Dean v. Jones, No. 18-7227 (4th Cir. 2021)Annotate this Case
Plaintiff, a prison inmate, filed suit against two correctional officers, alleging that they used excessive force under the Eighth Amendment. The district court granted summary judgment to the officers, reasoning that even if plaintiff was handcuffed and prone when he was pepper-sprayed or beaten, a reasonable jury would have to conclude that both uses of force were necessary to protect officer safety and proportionate to the threat posed by defendant.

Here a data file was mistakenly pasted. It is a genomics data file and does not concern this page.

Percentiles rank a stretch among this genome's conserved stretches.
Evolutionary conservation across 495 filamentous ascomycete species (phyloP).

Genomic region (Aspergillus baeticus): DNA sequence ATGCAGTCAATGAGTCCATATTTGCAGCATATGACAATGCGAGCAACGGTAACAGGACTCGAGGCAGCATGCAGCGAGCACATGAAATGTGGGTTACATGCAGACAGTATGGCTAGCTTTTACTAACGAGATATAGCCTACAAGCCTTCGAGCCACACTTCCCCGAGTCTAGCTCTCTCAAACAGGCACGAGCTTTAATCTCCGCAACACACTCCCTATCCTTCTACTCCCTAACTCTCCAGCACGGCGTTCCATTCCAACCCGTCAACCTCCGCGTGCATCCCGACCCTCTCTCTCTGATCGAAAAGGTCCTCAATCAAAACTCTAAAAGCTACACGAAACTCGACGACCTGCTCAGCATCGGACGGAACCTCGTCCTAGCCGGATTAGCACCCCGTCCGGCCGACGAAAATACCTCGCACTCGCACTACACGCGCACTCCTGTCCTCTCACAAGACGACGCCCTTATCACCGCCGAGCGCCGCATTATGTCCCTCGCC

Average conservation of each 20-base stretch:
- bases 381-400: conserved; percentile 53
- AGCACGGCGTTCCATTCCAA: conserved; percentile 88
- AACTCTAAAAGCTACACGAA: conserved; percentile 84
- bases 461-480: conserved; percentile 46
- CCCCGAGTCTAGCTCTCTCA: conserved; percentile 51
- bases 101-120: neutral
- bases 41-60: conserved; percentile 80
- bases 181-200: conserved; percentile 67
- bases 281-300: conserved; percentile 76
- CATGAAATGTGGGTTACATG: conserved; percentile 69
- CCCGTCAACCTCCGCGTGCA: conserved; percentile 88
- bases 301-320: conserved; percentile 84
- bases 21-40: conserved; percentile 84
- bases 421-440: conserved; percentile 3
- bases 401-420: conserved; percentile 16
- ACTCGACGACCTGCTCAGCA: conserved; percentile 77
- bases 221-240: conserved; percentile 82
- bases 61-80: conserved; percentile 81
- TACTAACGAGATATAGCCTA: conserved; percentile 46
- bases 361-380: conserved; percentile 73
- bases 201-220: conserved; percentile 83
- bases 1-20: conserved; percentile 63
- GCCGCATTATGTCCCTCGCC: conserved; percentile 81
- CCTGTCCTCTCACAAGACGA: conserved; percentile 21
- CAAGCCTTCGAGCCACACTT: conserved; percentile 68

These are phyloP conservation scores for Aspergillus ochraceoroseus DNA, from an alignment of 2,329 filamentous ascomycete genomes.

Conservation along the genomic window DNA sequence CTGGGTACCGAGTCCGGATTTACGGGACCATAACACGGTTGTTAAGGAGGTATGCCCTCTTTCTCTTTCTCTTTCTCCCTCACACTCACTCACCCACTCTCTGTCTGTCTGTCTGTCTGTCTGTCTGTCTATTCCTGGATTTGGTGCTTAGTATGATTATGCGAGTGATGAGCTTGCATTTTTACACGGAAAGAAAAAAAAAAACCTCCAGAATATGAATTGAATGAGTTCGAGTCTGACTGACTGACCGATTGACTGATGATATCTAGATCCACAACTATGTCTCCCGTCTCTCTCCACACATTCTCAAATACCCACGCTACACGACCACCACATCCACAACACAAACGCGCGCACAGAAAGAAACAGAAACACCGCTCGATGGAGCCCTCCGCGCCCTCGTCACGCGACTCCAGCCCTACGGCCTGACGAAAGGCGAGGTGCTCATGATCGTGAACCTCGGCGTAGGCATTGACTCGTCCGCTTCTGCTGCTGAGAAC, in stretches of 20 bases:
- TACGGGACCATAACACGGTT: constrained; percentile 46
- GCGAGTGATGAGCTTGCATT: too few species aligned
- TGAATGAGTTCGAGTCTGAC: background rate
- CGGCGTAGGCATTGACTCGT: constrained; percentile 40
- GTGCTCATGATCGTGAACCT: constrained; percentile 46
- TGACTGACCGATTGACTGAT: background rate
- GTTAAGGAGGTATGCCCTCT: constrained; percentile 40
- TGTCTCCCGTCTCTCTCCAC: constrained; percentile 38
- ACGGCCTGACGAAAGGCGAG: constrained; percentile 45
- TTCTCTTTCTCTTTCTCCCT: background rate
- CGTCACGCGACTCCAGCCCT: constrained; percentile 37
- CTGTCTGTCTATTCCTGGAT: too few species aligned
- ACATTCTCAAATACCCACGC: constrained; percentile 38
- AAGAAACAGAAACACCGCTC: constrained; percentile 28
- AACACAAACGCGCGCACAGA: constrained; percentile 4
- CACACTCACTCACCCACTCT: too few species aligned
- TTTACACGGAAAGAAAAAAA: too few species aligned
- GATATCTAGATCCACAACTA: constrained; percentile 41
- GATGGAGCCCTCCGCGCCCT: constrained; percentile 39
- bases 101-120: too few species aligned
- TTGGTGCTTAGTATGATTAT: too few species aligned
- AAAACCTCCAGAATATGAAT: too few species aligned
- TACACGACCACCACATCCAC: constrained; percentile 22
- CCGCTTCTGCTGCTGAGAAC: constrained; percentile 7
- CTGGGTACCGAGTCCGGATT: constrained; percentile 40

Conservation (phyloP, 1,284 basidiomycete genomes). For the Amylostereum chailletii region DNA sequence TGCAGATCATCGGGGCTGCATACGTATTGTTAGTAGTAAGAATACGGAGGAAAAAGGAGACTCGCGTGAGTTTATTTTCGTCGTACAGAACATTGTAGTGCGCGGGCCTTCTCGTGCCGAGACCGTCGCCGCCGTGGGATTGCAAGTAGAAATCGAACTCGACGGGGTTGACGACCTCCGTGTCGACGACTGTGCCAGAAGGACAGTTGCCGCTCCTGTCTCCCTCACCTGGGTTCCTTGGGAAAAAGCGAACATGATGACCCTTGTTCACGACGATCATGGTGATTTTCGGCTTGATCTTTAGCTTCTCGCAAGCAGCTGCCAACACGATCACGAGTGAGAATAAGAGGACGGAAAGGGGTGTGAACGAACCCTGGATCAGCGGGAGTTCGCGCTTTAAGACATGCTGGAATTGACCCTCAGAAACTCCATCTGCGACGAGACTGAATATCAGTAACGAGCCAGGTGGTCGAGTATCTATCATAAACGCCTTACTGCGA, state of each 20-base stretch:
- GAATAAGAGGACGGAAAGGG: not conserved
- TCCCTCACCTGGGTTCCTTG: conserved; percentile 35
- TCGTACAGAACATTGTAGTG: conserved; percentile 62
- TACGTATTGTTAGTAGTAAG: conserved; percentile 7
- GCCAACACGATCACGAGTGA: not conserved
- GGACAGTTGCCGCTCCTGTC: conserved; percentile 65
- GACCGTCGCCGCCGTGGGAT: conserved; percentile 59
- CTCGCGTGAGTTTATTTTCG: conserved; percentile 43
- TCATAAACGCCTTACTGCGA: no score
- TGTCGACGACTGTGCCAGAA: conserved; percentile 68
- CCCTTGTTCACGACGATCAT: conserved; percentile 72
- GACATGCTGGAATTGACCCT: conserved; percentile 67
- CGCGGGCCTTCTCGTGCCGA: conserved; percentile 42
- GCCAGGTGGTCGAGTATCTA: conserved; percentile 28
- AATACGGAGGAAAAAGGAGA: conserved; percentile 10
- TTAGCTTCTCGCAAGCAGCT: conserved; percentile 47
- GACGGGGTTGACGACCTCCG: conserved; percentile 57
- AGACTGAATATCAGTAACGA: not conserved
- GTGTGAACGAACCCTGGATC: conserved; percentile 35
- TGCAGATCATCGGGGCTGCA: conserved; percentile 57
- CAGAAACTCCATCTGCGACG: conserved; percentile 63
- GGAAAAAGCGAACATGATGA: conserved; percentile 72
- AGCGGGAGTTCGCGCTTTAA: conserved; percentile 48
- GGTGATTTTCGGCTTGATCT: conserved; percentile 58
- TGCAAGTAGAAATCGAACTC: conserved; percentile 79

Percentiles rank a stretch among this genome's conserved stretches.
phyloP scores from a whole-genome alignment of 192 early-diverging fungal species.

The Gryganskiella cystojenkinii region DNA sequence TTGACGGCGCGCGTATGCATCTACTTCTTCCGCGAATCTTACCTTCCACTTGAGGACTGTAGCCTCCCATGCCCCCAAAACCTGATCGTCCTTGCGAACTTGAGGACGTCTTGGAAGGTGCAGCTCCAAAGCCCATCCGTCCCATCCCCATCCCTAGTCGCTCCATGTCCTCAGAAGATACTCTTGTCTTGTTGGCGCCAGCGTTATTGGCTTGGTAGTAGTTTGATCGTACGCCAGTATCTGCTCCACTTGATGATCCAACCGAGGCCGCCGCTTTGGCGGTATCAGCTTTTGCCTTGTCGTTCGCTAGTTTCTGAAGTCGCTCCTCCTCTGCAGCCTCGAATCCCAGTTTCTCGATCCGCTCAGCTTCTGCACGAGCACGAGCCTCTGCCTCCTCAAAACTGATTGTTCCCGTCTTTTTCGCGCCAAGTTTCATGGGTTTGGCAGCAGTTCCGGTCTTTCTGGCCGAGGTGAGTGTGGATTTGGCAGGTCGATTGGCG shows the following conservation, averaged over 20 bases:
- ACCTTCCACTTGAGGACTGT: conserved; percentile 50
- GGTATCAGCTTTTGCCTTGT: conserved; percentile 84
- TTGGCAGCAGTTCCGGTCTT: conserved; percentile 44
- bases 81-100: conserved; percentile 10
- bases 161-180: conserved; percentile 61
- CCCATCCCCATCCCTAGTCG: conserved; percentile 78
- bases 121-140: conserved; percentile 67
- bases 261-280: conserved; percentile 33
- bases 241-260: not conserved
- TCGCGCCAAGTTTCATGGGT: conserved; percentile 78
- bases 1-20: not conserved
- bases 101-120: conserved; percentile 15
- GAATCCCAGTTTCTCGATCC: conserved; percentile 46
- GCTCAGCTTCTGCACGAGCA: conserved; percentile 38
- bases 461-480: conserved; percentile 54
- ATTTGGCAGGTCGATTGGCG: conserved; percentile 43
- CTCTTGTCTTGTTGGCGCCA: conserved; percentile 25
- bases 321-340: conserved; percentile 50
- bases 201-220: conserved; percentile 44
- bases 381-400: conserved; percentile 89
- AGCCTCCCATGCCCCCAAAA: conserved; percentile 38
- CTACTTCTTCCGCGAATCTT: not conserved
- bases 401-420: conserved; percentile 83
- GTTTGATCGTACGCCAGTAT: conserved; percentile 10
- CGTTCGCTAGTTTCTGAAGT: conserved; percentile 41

The Fourth Circuit reversed, holding that a reasonable jury crediting plaintiff's account could find that the officers used force not to protect themselves but to retaliate against plaintiff in violation of the Eighth Amendment. The court explained that the excessive force inquiry turns on motive: whether the officers used force in good faith to protect officer safety, as they contend, or whether, as plaintiff avers, they used force maliciously to punish plaintiff for his head-butts. Viewing the record in the light most favorable to plaintiff, the court did not think this question can be answered in the officers' favor as a matter of law. The court concluded that the officers were on "fair notice" of plaintiff's right not to be subjected to force in the form of pepper spray or a beating if that force was deployed to retaliate against plaintiff after he was subdued, and not to protect officer safety. Accordingly, the court remanded for further proceedings.